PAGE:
In August, international news outlets reported that the National Development and Reform Commission (NDRC), the Chinese governmental authority that regulates price monopoly activities in China, has been working with the China Automobile Dealers Association (CADA) to collect data regarding the pricing behavior of foreign auto manufacturers. It is believed that this data will be used by the NDRC to determine whether the manufacturers have required their distributors and retailers to resell products at a minimum price. This practice, commonly referred to as resale price maintenance (RPM), may violate China’s Anti-Monopoly Law (AML)1. Although the NDRC has not officially acknowledged the investigations into the auto industry, market watchers believe that these NDRC investigations are underway and that more are on the horizon.
Officials from both the NDRC’s Anti-Monopoly Bureau and the State Administration of Industry and Commerce (SAIC) have recently stated that they have been reviewing pricing information with respect to various industries, including the automobile industry2. In July, the NDRC reportedly invited in-house counsel from more than 30 multinational companies (including GE, Siemens, Samsung, Microsoft, Volvo, IBM, Michelin, Intel, Tetra Pak, Qualcomm, Arris and Dumex) to a private meeting in Beijing. Representatives from the Ministry of Commerce (MOFCOM) and SAIC were also in attendance. 3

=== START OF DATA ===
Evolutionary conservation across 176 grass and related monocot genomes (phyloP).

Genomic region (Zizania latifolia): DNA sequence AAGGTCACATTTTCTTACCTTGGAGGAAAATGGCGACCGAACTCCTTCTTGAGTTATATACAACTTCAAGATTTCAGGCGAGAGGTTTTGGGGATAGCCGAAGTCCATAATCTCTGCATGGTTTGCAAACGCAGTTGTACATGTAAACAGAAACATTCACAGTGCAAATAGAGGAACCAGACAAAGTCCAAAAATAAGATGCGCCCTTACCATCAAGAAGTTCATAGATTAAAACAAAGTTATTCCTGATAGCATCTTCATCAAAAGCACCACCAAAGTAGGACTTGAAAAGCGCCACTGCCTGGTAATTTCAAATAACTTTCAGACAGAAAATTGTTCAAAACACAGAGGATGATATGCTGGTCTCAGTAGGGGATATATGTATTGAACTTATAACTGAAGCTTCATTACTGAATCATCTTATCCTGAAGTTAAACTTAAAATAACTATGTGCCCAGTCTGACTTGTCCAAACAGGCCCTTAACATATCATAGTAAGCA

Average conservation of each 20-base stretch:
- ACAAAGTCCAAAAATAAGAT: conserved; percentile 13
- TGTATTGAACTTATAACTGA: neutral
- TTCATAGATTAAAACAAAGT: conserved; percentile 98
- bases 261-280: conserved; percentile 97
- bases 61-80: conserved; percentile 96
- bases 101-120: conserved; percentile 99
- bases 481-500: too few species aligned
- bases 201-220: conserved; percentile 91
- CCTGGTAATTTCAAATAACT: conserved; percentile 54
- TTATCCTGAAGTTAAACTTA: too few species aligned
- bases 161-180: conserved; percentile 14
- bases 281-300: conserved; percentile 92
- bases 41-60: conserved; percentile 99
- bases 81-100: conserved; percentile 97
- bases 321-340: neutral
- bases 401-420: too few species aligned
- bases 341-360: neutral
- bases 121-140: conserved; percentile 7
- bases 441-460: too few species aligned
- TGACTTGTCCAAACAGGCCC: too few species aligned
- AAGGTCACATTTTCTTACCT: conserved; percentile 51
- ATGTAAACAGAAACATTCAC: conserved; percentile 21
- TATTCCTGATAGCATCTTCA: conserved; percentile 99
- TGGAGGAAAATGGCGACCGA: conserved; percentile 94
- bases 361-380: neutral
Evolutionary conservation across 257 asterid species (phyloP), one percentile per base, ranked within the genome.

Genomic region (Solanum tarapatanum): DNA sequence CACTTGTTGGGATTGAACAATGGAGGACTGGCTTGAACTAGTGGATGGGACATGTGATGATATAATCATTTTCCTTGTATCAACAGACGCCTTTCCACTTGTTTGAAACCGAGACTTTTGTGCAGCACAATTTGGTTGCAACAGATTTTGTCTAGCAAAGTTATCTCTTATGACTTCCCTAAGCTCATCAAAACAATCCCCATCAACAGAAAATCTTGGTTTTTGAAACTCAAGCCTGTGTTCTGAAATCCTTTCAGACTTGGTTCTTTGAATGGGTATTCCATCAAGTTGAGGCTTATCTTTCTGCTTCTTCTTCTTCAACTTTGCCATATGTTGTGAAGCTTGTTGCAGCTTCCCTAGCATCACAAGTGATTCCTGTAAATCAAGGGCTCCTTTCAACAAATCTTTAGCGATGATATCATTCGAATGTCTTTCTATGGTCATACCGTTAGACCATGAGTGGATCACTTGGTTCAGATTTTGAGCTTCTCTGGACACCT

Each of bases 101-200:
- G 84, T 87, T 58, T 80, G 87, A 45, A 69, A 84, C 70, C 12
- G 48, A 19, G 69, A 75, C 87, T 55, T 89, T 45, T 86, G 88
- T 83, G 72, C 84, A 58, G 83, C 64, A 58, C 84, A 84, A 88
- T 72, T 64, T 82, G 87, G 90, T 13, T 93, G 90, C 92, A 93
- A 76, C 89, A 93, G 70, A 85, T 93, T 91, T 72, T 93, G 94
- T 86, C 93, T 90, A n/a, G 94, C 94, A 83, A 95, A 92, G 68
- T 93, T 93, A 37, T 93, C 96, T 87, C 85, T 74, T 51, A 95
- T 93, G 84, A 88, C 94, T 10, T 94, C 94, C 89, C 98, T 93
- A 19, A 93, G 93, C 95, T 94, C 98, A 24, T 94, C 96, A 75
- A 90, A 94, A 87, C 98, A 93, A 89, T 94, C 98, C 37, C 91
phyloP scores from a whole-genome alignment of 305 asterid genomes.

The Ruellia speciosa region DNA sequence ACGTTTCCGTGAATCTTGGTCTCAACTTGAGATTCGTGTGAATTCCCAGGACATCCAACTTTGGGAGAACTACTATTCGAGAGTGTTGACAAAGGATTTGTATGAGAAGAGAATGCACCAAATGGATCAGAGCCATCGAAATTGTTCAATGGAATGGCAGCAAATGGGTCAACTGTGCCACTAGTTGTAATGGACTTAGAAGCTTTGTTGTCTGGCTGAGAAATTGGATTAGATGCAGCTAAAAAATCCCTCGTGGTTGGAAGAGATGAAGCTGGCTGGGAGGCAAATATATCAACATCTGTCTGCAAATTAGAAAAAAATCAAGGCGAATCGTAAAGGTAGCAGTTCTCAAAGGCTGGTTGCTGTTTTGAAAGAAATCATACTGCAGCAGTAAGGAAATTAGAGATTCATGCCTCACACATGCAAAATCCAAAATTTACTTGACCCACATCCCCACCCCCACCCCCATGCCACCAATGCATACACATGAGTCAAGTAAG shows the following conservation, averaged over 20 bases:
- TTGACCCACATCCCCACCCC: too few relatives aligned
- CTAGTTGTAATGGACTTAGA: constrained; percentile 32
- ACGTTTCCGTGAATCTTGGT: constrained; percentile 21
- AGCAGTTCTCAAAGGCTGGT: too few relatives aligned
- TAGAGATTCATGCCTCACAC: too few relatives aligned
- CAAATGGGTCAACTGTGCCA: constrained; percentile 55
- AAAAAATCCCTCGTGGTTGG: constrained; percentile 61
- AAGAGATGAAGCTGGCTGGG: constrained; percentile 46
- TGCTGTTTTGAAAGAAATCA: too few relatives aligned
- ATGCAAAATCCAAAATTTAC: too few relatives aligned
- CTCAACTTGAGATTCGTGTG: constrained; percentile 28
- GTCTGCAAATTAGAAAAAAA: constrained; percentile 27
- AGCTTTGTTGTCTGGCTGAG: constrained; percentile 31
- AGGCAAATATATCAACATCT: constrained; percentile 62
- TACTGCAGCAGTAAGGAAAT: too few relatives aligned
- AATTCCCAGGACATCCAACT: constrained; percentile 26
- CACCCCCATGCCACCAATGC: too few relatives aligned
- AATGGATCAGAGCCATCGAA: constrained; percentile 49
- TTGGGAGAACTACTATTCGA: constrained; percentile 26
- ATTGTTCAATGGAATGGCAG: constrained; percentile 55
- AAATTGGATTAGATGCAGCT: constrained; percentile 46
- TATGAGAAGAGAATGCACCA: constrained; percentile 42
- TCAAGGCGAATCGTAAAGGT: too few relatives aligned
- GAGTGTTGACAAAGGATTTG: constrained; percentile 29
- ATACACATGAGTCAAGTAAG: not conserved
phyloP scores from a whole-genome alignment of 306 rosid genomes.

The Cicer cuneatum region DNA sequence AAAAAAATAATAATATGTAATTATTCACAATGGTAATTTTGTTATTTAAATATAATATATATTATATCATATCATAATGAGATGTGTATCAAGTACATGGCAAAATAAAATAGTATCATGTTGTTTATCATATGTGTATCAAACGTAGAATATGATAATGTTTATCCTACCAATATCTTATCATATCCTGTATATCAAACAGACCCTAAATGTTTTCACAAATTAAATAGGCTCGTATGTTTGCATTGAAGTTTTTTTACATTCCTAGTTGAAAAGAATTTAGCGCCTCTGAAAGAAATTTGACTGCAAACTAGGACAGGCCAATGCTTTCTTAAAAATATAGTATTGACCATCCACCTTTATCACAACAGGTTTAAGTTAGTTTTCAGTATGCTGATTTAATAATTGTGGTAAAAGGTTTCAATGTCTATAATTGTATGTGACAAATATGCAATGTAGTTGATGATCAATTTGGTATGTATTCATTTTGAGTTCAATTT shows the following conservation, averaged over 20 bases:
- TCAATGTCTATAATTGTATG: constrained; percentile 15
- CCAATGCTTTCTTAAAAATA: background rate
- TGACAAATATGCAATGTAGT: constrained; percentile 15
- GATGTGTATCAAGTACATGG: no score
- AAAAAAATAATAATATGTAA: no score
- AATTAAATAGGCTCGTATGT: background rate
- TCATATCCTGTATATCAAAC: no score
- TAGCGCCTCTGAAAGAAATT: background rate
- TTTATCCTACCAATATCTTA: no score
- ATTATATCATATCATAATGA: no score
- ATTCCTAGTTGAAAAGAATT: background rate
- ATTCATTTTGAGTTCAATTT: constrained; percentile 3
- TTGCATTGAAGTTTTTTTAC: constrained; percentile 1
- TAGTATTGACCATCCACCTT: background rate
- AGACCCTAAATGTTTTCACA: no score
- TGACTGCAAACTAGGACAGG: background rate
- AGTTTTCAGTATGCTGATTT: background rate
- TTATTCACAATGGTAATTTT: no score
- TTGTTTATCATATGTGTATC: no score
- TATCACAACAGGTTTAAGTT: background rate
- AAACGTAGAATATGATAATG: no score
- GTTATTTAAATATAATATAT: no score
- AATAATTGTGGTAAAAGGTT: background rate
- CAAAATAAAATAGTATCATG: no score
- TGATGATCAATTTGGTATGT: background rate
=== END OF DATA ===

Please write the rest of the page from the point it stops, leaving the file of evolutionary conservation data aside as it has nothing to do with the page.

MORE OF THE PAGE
It is not uncommon for the NDRC to solicit opinions and collect data from local trade associations before initiating a formal investigation against industry players. Thus far, research conducted by the CADA has included questionnaires sent to foreign auto manufacturers. The questionnaires require the manufacturers to disclose sensitive business information, including sale prices, profit margins, profit rates, costs and customs duties that are required to be paid in different jurisdictions.4 The questionnaires also request disclosure on whether the companies required downstream distributors to set minimum resale prices and/or prohibited distributors from selling products outside authorized areas, etc.5 To our knowledge, some foreign auto manufacturers have already responded to the questionnaire.
According to the AML and the regulations issued by the NDRC6, the NDRC may investigate alleged price-related violations of the AML at its own discretion7. The NDRC has authority to inspect a company’s operations, including the location of its businesses, transaction parties, relevant agreements, accounting books, correspondence and even information related to its bank accounts8. The company subject to investigation must, in turn, cooperate with the NDRC9. If an investigated company voluntarily admits to wrongdoing and provides material evidence of anticompetitive agreements, the NDRC has the discretion to mitigate or exempt the company from any punitive action.10 Furthermore, if the investigated company remedies its illegal conduct, the NDRC may suspend or terminate the investigation altogether.11
It is clear from the recent reports and other evidence that the risks associated with the AML for foreign auto manufacturers are increasing. Foreign auto manufacturers should be prepared for further investigative actions from the NDRC, either directly by way of on-site audits or indirectly through questionnaires from the NDRC or relevant trade associations. Foreign auto manufacturers and other companies engaging in RPM practices would be well advised to seek professional legal advice on how to prepare for and respond to the NDRC’s enforcement actions.